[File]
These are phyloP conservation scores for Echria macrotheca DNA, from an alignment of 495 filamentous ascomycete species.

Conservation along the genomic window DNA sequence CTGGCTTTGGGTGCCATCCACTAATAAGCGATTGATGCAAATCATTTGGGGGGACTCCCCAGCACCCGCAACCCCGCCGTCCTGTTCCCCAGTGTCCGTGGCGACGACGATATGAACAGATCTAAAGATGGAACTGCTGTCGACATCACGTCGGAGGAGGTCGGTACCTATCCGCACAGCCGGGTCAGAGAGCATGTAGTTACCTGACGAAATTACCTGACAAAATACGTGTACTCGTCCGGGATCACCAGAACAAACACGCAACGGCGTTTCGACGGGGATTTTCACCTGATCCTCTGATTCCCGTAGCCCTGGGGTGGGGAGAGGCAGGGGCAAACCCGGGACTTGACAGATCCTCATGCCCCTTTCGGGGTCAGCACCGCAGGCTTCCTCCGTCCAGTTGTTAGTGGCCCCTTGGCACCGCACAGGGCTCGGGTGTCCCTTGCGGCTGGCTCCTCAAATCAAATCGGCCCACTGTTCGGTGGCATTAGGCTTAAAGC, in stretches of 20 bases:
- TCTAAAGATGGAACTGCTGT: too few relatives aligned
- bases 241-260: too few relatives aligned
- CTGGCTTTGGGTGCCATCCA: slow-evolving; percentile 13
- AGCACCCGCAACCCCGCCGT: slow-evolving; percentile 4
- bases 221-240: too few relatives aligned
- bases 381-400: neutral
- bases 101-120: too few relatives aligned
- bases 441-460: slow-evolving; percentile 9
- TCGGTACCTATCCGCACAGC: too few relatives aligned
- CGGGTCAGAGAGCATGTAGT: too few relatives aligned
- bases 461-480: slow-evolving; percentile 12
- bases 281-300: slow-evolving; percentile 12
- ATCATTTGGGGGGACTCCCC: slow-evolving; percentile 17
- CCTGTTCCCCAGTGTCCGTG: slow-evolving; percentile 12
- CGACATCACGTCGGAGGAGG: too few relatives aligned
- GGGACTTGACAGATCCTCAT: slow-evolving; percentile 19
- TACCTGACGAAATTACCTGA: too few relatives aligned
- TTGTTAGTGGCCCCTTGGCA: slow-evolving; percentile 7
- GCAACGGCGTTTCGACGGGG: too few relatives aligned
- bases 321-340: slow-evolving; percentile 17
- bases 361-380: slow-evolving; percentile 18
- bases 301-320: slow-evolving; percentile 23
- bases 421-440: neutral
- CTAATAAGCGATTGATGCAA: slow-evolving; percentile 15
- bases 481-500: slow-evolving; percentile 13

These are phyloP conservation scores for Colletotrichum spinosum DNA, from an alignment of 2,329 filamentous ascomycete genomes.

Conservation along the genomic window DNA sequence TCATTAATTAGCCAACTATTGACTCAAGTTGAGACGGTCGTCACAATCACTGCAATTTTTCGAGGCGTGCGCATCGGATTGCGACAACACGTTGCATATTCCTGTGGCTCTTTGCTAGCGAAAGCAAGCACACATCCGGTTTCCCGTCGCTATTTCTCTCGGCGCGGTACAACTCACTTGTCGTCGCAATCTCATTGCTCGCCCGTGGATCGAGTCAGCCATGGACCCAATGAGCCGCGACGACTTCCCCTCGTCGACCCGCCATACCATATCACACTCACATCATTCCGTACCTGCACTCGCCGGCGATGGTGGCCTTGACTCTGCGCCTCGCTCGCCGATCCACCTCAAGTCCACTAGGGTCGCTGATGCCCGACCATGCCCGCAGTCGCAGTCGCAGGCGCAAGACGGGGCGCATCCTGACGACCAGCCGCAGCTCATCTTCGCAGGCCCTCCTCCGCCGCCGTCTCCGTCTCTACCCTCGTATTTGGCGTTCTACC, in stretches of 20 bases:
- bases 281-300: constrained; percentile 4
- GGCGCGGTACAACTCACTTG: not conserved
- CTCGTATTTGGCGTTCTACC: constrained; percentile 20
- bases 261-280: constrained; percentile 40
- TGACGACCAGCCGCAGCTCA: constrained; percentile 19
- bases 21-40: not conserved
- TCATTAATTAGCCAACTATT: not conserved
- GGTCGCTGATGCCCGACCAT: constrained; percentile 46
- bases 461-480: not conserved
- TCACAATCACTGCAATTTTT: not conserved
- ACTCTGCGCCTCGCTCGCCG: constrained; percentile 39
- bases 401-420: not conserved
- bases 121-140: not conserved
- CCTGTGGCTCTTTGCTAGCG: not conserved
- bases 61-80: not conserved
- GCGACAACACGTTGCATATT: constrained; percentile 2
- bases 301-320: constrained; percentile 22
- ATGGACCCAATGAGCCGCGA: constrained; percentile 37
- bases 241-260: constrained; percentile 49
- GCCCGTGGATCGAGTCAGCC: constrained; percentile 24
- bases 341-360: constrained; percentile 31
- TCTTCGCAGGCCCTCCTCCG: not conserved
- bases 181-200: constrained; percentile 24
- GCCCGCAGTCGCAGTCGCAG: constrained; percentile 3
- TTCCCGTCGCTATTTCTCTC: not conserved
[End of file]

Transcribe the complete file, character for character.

These are phyloP conservation scores for Echria macrotheca DNA, from an alignment of 495 filamentous ascomycete species.

Conservation along the genomic window DNA sequence CTGGCTTTGGGTGCCATCCACTAATAAGCGATTGATGCAAATCATTTGGGGGGACTCCCCAGCACCCGCAACCCCGCCGTCCTGTTCCCCAGTGTCCGTGGCGACGACGATATGAACAGATCTAAAGATGGAACTGCTGTCGACATCACGTCGGAGGAGGTCGGTACCTATCCGCACAGCCGGGTCAGAGAGCATGTAGTTACCTGACGAAATTACCTGACAAAATACGTGTACTCGTCCGGGATCACCAGAACAAACACGCAACGGCGTTTCGACGGGGATTTTCACCTGATCCTCTGATTCCCGTAGCCCTGGGGTGGGGAGAGGCAGGGGCAAACCCGGGACTTGACAGATCCTCATGCCCCTTTCGGGGTCAGCACCGCAGGCTTCCTCCGTCCAGTTGTTAGTGGCCCCTTGGCACCGCACAGGGCTCGGGTGTCCCTTGCGGCTGGCTCCTCAAATCAAATCGGCCCACTGTTCGGTGGCATTAGGCTTAAAGC, in stretches of 20 bases:
- TCTAAAGATGGAACTGCTGT: too few relatives aligned
- bases 241-260: too few relatives aligned
- CTGGCTTTGGGTGCCATCCA: slow-evolving; percentile 13
- AGCACCCGCAACCCCGCCGT: slow-evolving; percentile 4
- bases 221-240: too few relatives aligned
- bases 381-400: neutral
- bases 101-120: too few relatives aligned
- bases 441-460: slow-evolving; percentile 9
- TCGGTACCTATCCGCACAGC: too few relatives aligned
- CGGGTCAGAGAGCATGTAGT: too few relatives aligned
- bases 461-480: slow-evolving; percentile 12
- bases 281-300: slow-evolving; percentile 12
- ATCATTTGGGGGGACTCCCC: slow-evolving; percentile 17
- CCTGTTCCCCAGTGTCCGTG: slow-evolving; percentile 12
- CGACATCACGTCGGAGGAGG: too few relatives aligned
- GGGACTTGACAGATCCTCAT: slow-evolving; percentile 19
- TACCTGACGAAATTACCTGA: too few relatives aligned
- TTGTTAGTGGCCCCTTGGCA: slow-evolving; percentile 7
- GCAACGGCGTTTCGACGGGG: too few relatives aligned
- bases 321-340: slow-evolving; percentile 17
- bases 361-380: slow-evolving; percentile 18
- bases 301-320: slow-evolving; percentile 23
- bases 421-440: neutral
- CTAATAAGCGATTGATGCAA: slow-evolving; percentile 15
- bases 481-500: slow-evolving; percentile 13

These are phyloP conservation scores for Colletotrichum spinosum DNA, from an alignment of 2,329 filamentous ascomycete genomes.

Conservation along the genomic window DNA sequence TCATTAATTAGCCAACTATTGACTCAAGTTGAGACGGTCGTCACAATCACTGCAATTTTTCGAGGCGTGCGCATCGGATTGCGACAACACGTTGCATATTCCTGTGGCTCTTTGCTAGCGAAAGCAAGCACACATCCGGTTTCCCGTCGCTATTTCTCTCGGCGCGGTACAACTCACTTGTCGTCGCAATCTCATTGCTCGCCCGTGGATCGAGTCAGCCATGGACCCAATGAGCCGCGACGACTTCCCCTCGTCGACCCGCCATACCATATCACACTCACATCATTCCGTACCTGCACTCGCCGGCGATGGTGGCCTTGACTCTGCGCCTCGCTCGCCGATCCACCTCAAGTCCACTAGGGTCGCTGATGCCCGACCATGCCCGCAGTCGCAGTCGCAGGCGCAAGACGGGGCGCATCCTGACGACCAGCCGCAGCTCATCTTCGCAGGCCCTCCTCCGCCGCCGTCTCCGTCTCTACCCTCGTATTTGGCGTTCTACC, in stretches of 20 bases:
- bases 281-300: constrained; percentile 4
- GGCGCGGTACAACTCACTTG: not conserved
- CTCGTATTTGGCGTTCTACC: constrained; percentile 20
- bases 261-280: constrained; percentile 40
- TGACGACCAGCCGCAGCTCA: constrained; percentile 19
- bases 21-40: not conserved
- TCATTAATTAGCCAACTATT: not conserved
- GGTCGCTGATGCCCGACCAT: constrained; percentile 46
- bases 461-480: not conserved
- TCACAATCACTGCAATTTTT: not conserved
- ACTCTGCGCCTCGCTCGCCG: constrained; percentile 39
- bases 401-420: not conserved
- bases 121-140: not conserved
- CCTGTGGCTCTTTGCTAGCG: not conserved
- bases 61-80: not conserved
- GCGACAACACGTTGCATATT: constrained; percentile 2
- bases 301-320: constrained; percentile 22
- ATGGACCCAATGAGCCGCGA: constrained; percentile 37
- bases 241-260: constrained; percentile 49
- GCCCGTGGATCGAGTCAGCC: constrained; percentile 24
- bases 341-360: constrained; percentile 31
- TCTTCGCAGGCCCTCCTCCG: not conserved
- bases 181-200: constrained; percentile 24
- GCCCGCAGTCGCAGTCGCAG: constrained; percentile 3
- TTCCCGTCGCTATTTCTCTC: not conserved